Kestrel surprise: silly thread

Even setting aside the numbers issue (vastly more kestrels than peregrines), kestrels have that wind hovering behavior tham makes them more readily visible and easily identifiable.

Kestrels are both more numerous and easier for the average person to recognize, even from a great distance.


I think it is more because iNaturalist started in the USA, so American species have had a big head start in observations.

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:open_mouth: :open_mouth: :open_mouth: :open_mouth: I didn’t know that, they are not common where I live so I never thought they would be very common elsewhere. In fact, I’ve never seen one.

I’ve only ever seen a peregrine once (no photos), but I’ve observed hundreds of kestrels. Even though peregrines have a larger range, the kestrel has a much higher population density in most places. Also this has already been said, but yes, iNat has many more North Americans compared to any other regions.


:open_mouth: :open_mouth: :open_mouth: Probably I just didn’t know about the abundance of kestrels.

But here in my area peregrines get somewhat common when wintering, so probably I thought they were that common everywhere.

We lived for a couple of years in Madison, Wisconsin. We went on a trip to Costa Rica to escape winter. Walking through a city there, my kids got very excited, asking, “What are those birds?!” It took me a minute to understand they were pointing at the Rock Doves, city pigeons, and another minute to remember that these are rare in Madison. Whatever bird you don’t have near you is a revelation the first time you see it!


Are pigeons rare in Madison? I thought they were abundant in almost every city!! A PLACE WITHOUT PIGEONS!!! And here in the Yucatan peninsula is probably one of the few places in the World where we have NO HOUSE SPARROWS!

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The only place on the East Side of Madison (where we lived) where I ever saw city pigeons was around the university hospital. And I don’t know that I ever saw more than a few of them anywhere in the city. I suspect the combination of long cold winters, few tall buildings, and a lot of hawks in the city is too much for them.


I don’t know what it is like in other countries, but yes here in Cape Town and the surrounding region Rock Kestrels are far more common and easily seen than most any other Falconidae in the region.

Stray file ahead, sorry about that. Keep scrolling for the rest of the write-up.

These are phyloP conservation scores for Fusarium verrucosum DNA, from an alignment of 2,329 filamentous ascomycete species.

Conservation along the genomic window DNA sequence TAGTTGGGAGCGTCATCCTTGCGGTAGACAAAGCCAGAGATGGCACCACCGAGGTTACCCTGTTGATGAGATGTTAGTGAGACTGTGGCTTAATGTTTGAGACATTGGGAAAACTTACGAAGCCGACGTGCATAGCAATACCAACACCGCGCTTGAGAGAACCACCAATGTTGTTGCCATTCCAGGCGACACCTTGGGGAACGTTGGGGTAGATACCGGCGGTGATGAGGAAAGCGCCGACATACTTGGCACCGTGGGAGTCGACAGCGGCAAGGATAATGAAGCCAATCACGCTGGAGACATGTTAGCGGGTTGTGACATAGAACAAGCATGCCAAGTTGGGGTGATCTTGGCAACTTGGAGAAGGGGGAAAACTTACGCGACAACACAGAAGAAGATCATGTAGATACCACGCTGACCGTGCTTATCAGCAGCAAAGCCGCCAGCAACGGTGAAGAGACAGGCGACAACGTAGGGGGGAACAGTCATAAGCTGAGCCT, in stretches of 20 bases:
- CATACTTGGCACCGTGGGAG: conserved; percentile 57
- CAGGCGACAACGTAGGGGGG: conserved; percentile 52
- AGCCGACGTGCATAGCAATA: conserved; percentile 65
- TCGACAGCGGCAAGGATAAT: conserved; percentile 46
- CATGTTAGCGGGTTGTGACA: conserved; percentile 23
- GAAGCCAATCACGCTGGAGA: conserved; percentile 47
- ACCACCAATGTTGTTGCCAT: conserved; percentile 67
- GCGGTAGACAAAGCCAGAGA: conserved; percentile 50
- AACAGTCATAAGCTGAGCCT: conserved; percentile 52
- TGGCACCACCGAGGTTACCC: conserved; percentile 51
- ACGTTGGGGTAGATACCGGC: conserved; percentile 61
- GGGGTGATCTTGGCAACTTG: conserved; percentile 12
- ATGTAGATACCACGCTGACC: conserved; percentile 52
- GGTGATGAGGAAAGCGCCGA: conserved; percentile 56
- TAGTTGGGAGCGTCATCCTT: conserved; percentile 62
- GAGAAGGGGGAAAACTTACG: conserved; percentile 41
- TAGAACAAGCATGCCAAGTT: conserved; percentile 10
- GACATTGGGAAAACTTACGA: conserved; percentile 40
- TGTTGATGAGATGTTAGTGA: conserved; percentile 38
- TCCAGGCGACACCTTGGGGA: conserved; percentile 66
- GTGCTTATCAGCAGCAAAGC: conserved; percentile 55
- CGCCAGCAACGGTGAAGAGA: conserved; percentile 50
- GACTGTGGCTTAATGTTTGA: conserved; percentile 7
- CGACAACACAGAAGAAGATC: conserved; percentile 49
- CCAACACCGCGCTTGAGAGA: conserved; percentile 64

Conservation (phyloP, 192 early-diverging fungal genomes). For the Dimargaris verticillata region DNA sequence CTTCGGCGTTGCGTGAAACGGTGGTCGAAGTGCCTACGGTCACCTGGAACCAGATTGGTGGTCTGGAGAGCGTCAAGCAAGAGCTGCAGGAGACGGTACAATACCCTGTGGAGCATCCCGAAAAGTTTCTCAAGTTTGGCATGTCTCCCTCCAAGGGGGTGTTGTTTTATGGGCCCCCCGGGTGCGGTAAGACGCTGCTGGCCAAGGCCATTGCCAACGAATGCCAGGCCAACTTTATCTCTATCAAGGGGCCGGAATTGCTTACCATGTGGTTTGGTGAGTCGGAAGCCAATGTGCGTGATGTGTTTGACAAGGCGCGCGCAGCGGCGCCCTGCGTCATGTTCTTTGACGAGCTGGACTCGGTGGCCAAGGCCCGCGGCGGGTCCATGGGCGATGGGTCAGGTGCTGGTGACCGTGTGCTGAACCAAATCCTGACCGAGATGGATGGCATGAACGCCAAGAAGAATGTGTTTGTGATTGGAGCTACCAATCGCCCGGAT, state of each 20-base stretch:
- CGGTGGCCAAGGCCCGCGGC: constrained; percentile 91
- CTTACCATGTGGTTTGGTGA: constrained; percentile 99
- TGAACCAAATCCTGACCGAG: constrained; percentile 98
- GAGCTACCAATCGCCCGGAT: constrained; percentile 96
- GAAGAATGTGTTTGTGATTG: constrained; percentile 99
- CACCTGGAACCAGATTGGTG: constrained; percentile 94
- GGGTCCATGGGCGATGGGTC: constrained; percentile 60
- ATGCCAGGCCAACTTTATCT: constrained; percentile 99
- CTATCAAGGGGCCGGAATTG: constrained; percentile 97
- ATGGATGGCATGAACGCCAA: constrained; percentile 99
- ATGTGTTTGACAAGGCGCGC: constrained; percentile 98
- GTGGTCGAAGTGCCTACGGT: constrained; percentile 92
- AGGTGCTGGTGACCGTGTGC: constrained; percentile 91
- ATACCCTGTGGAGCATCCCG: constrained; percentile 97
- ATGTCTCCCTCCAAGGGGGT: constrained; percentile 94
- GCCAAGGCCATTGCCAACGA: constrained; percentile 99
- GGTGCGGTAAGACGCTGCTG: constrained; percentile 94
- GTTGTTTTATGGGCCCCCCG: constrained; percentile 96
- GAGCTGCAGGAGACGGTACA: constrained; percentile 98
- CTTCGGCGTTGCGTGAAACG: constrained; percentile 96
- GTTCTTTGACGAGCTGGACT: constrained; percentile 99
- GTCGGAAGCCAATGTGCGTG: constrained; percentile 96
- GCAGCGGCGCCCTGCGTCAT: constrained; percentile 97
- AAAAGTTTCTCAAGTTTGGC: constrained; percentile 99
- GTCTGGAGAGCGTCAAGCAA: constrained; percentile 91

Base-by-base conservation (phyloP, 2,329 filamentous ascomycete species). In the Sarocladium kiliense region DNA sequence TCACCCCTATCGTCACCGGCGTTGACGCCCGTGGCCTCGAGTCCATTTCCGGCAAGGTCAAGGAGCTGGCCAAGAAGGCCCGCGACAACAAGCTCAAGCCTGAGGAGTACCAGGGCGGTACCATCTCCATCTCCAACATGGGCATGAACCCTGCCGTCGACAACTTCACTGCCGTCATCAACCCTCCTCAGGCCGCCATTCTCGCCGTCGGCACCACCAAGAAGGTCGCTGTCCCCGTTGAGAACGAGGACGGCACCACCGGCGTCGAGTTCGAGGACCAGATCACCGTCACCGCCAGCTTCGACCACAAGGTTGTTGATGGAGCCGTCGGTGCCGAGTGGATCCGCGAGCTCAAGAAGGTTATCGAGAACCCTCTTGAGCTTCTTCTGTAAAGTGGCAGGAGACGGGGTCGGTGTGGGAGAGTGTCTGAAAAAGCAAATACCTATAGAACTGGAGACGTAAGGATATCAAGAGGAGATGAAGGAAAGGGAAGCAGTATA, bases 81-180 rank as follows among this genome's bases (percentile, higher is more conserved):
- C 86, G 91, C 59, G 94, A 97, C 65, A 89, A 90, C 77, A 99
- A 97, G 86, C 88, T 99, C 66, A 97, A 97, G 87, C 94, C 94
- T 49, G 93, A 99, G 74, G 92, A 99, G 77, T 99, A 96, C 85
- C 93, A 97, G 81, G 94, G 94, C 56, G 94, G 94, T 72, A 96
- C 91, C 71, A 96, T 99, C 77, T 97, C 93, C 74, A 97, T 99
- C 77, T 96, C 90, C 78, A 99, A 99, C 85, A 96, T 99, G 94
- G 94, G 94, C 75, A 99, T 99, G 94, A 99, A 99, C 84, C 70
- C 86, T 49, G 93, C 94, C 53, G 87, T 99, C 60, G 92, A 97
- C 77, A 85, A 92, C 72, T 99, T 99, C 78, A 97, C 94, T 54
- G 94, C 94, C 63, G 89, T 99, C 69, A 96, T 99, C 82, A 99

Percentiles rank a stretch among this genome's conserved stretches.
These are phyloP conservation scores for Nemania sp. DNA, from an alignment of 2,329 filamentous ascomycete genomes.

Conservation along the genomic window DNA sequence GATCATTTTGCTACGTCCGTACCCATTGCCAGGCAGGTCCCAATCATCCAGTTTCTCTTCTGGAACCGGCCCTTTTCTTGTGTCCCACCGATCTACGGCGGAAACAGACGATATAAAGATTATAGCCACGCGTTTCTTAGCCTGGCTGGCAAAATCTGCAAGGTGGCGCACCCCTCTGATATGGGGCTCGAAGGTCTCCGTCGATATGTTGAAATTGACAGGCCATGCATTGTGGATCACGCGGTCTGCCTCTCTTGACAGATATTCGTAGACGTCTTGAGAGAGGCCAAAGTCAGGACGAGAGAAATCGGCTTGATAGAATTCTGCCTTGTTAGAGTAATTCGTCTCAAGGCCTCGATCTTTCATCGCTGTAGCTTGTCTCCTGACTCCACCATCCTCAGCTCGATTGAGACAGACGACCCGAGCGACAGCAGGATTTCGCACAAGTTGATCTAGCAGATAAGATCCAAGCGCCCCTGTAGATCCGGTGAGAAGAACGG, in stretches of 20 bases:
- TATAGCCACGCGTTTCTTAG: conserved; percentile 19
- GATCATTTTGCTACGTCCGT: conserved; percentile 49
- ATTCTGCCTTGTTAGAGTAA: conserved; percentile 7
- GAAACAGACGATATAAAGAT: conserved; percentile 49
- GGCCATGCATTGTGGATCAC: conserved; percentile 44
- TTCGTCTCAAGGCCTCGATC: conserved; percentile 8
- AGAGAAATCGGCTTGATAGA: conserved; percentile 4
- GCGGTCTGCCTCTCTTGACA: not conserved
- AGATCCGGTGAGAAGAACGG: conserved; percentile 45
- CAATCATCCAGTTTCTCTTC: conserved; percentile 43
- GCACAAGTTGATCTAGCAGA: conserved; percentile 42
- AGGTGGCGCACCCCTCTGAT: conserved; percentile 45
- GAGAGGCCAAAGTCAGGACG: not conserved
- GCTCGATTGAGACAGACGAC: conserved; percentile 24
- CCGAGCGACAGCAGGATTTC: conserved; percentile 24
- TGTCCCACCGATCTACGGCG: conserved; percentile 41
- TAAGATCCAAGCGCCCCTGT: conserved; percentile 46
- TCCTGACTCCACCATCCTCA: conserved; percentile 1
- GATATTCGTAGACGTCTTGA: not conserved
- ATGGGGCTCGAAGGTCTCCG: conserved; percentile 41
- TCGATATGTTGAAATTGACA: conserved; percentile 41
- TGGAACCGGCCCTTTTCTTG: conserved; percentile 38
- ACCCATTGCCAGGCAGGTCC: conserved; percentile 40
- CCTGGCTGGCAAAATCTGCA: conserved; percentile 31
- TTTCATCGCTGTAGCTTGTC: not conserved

I’ve seen Peregrine Falcons, but they seem to prefer the natural cliffs of Table Mountain and the Cape Peninsula mountain chain to the buildings in the city (which aren’t all that tall in any case).

Only once did I see a Lanner Falcon, and that was purely by luck.

Link to my observations of this beautiful bird family


I used to put out birdseed on our windowsill in Zurich. Once I was surprised by a bird who turned large yellow eyes on me in a baleful glare. Eye to eye I retreated - so sorry to disturb you!

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Lanner falcon!!! What a cool find!!!

I work on an island in Vietnam and even after being here for nearly 10 years I still find myself surprised by the complete lack of seagull, a bird I find literally every other place I’ve been on the planet, even deep in the Amazon (although not common there).

Rock doves (city pigeons) are also uncommon as wild birds in Vietnam.


Gulls in the Amazon? Is this a joke?

Nope, seen them in the Alto Madidi and Alto Madre de Dios rivers.

Not flocks of them or anything like that, a couple of solitary ones. iNat even has an observation of one in Bolivia near one of the towns I was in. It’s an Andean Gull, but it’s still in the seagull grouping. I wouldn’t be surprised if places like Manaus has occasional seagulls given their propensity for following ships. I don’t see any observations of them there on iNat. The closest I see an observation is a Laughing Gull in Santarém, about 600 km from the ocean, and much further than that from Manaus, but iNat doesn’t have good coverage in some areas, so a lack of an iNat record often doesn’t mean much…

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Can’t believe it, GULLS IN THE AMAZON…
Or well, if I used to see gulls in San Diego Costcos’s foodcore…

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